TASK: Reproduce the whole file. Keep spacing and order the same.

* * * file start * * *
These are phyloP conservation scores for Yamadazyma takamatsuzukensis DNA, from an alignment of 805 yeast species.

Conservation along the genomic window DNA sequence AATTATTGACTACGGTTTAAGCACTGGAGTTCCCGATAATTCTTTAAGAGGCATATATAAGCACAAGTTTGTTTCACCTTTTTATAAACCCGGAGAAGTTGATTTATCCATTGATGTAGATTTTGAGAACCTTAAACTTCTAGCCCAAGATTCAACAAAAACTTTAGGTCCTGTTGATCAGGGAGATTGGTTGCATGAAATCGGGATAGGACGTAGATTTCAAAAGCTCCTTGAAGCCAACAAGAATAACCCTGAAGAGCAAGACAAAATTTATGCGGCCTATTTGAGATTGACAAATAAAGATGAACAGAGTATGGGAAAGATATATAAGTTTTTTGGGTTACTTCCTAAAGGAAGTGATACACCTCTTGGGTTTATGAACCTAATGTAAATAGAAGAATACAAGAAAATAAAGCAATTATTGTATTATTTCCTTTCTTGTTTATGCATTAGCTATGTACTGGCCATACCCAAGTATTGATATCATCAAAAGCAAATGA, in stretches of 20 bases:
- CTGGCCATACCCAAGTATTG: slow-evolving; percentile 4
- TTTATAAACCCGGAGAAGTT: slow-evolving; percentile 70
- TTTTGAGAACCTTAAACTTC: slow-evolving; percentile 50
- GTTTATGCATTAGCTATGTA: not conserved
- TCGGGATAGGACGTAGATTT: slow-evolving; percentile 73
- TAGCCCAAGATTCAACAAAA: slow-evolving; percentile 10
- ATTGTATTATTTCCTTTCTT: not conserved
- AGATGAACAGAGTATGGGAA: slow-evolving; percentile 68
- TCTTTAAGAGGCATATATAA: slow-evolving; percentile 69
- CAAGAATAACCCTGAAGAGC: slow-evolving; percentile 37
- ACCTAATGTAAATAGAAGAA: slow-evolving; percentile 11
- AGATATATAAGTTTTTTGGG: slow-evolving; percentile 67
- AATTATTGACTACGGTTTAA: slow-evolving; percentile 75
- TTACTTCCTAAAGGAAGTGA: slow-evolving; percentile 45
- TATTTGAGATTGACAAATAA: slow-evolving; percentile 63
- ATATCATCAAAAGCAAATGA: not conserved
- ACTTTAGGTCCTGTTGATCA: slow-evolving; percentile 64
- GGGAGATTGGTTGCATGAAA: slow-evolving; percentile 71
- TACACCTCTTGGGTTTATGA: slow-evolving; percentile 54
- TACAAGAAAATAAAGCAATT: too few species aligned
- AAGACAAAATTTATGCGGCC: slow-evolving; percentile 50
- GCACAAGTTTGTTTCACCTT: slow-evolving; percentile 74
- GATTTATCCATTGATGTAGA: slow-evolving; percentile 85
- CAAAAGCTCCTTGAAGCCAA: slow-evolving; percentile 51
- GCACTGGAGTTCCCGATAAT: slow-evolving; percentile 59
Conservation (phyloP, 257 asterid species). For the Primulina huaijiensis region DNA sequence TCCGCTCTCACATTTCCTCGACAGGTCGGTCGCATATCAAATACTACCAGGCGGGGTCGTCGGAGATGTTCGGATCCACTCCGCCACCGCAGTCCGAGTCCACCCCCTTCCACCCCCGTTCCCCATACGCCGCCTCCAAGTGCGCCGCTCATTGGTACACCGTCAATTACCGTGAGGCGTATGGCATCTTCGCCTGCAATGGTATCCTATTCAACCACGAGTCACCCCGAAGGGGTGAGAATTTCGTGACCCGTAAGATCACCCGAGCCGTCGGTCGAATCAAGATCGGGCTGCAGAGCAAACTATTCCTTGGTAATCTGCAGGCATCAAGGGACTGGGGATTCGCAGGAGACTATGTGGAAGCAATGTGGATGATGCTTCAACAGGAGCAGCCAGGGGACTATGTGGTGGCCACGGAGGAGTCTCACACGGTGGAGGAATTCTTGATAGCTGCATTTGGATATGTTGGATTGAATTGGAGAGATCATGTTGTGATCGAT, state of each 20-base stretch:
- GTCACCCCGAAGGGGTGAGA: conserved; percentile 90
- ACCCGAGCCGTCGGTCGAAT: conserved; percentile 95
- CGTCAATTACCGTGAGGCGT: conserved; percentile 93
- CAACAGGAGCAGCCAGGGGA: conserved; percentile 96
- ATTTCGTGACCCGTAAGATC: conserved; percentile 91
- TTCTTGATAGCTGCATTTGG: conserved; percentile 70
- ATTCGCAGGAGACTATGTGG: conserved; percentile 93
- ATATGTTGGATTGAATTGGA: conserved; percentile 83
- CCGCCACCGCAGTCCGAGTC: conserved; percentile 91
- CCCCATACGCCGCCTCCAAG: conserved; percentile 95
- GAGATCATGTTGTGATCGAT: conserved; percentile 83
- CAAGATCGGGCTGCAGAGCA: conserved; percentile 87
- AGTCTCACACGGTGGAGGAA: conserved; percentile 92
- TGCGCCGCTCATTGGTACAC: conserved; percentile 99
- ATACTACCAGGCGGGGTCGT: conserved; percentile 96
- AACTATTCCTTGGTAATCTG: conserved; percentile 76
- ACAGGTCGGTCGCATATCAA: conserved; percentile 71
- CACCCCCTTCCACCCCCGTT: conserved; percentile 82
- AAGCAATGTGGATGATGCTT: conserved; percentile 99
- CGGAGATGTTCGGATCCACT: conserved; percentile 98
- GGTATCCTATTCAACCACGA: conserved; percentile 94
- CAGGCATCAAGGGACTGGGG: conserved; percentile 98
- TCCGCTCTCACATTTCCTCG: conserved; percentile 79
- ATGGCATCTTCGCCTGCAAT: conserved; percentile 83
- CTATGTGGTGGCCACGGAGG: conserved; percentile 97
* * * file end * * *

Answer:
These are phyloP conservation scores for Yamadazyma takamatsuzukensis DNA, from an alignment of 805 yeast species.

Conservation along the genomic window DNA sequence AATTATTGACTACGGTTTAAGCACTGGAGTTCCCGATAATTCTTTAAGAGGCATATATAAGCACAAGTTTGTTTCACCTTTTTATAAACCCGGAGAAGTTGATTTATCCATTGATGTAGATTTTGAGAACCTTAAACTTCTAGCCCAAGATTCAACAAAAACTTTAGGTCCTGTTGATCAGGGAGATTGGTTGCATGAAATCGGGATAGGACGTAGATTTCAAAAGCTCCTTGAAGCCAACAAGAATAACCCTGAAGAGCAAGACAAAATTTATGCGGCCTATTTGAGATTGACAAATAAAGATGAACAGAGTATGGGAAAGATATATAAGTTTTTTGGGTTACTTCCTAAAGGAAGTGATACACCTCTTGGGTTTATGAACCTAATGTAAATAGAAGAATACAAGAAAATAAAGCAATTATTGTATTATTTCCTTTCTTGTTTATGCATTAGCTATGTACTGGCCATACCCAAGTATTGATATCATCAAAAGCAAATGA, in stretches of 20 bases:
- CTGGCCATACCCAAGTATTG: slow-evolving; percentile 4
- TTTATAAACCCGGAGAAGTT: slow-evolving; percentile 70
- TTTTGAGAACCTTAAACTTC: slow-evolving; percentile 50
- GTTTATGCATTAGCTATGTA: not conserved
- TCGGGATAGGACGTAGATTT: slow-evolving; percentile 73
- TAGCCCAAGATTCAACAAAA: slow-evolving; percentile 10
- ATTGTATTATTTCCTTTCTT: not conserved
- AGATGAACAGAGTATGGGAA: slow-evolving; percentile 68
- TCTTTAAGAGGCATATATAA: slow-evolving; percentile 69
- CAAGAATAACCCTGAAGAGC: slow-evolving; percentile 37
- ACCTAATGTAAATAGAAGAA: slow-evolving; percentile 11
- AGATATATAAGTTTTTTGGG: slow-evolving; percentile 67
- AATTATTGACTACGGTTTAA: slow-evolving; percentile 75
- TTACTTCCTAAAGGAAGTGA: slow-evolving; percentile 45
- TATTTGAGATTGACAAATAA: slow-evolving; percentile 63
- ATATCATCAAAAGCAAATGA: not conserved
- ACTTTAGGTCCTGTTGATCA: slow-evolving; percentile 64
- GGGAGATTGGTTGCATGAAA: slow-evolving; percentile 71
- TACACCTCTTGGGTTTATGA: slow-evolving; percentile 54
- TACAAGAAAATAAAGCAATT: too few species aligned
- AAGACAAAATTTATGCGGCC: slow-evolving; percentile 50
- GCACAAGTTTGTTTCACCTT: slow-evolving; percentile 74
- GATTTATCCATTGATGTAGA: slow-evolving; percentile 85
- CAAAAGCTCCTTGAAGCCAA: slow-evolving; percentile 51
- GCACTGGAGTTCCCGATAAT: slow-evolving; percentile 59
Conservation (phyloP, 257 asterid species). For the Primulina huaijiensis region DNA sequence TCCGCTCTCACATTTCCTCGACAGGTCGGTCGCATATCAAATACTACCAGGCGGGGTCGTCGGAGATGTTCGGATCCACTCCGCCACCGCAGTCCGAGTCCACCCCCTTCCACCCCCGTTCCCCATACGCCGCCTCCAAGTGCGCCGCTCATTGGTACACCGTCAATTACCGTGAGGCGTATGGCATCTTCGCCTGCAATGGTATCCTATTCAACCACGAGTCACCCCGAAGGGGTGAGAATTTCGTGACCCGTAAGATCACCCGAGCCGTCGGTCGAATCAAGATCGGGCTGCAGAGCAAACTATTCCTTGGTAATCTGCAGGCATCAAGGGACTGGGGATTCGCAGGAGACTATGTGGAAGCAATGTGGATGATGCTTCAACAGGAGCAGCCAGGGGACTATGTGGTGGCCACGGAGGAGTCTCACACGGTGGAGGAATTCTTGATAGCTGCATTTGGATATGTTGGATTGAATTGGAGAGATCATGTTGTGATCGAT, state of each 20-base stretch:
- GTCACCCCGAAGGGGTGAGA: conserved; percentile 90
- ACCCGAGCCGTCGGTCGAAT: conserved; percentile 95
- CGTCAATTACCGTGAGGCGT: conserved; percentile 93
- CAACAGGAGCAGCCAGGGGA: conserved; percentile 96
- ATTTCGTGACCCGTAAGATC: conserved; percentile 91
- TTCTTGATAGCTGCATTTGG: conserved; percentile 70
- ATTCGCAGGAGACTATGTGG: conserved; percentile 93
- ATATGTTGGATTGAATTGGA: conserved; percentile 83
- CCGCCACCGCAGTCCGAGTC: conserved; percentile 91
- CCCCATACGCCGCCTCCAAG: conserved; percentile 95
- GAGATCATGTTGTGATCGAT: conserved; percentile 83
- CAAGATCGGGCTGCAGAGCA: conserved; percentile 87
- AGTCTCACACGGTGGAGGAA: conserved; percentile 92
- TGCGCCGCTCATTGGTACAC: conserved; percentile 99
- ATACTACCAGGCGGGGTCGT: conserved; percentile 96
- AACTATTCCTTGGTAATCTG: conserved; percentile 76
- ACAGGTCGGTCGCATATCAA: conserved; percentile 71
- CACCCCCTTCCACCCCCGTT: conserved; percentile 82
- AAGCAATGTGGATGATGCTT: conserved; percentile 99
- CGGAGATGTTCGGATCCACT: conserved; percentile 98
- GGTATCCTATTCAACCACGA: conserved; percentile 94
- CAGGCATCAAGGGACTGGGG: conserved; percentile 98
- TCCGCTCTCACATTTCCTCG: conserved; percentile 79
- ATGGCATCTTCGCCTGCAAT: conserved; percentile 83
- CTATGTGGTGGCCACGGAGG: conserved; percentile 97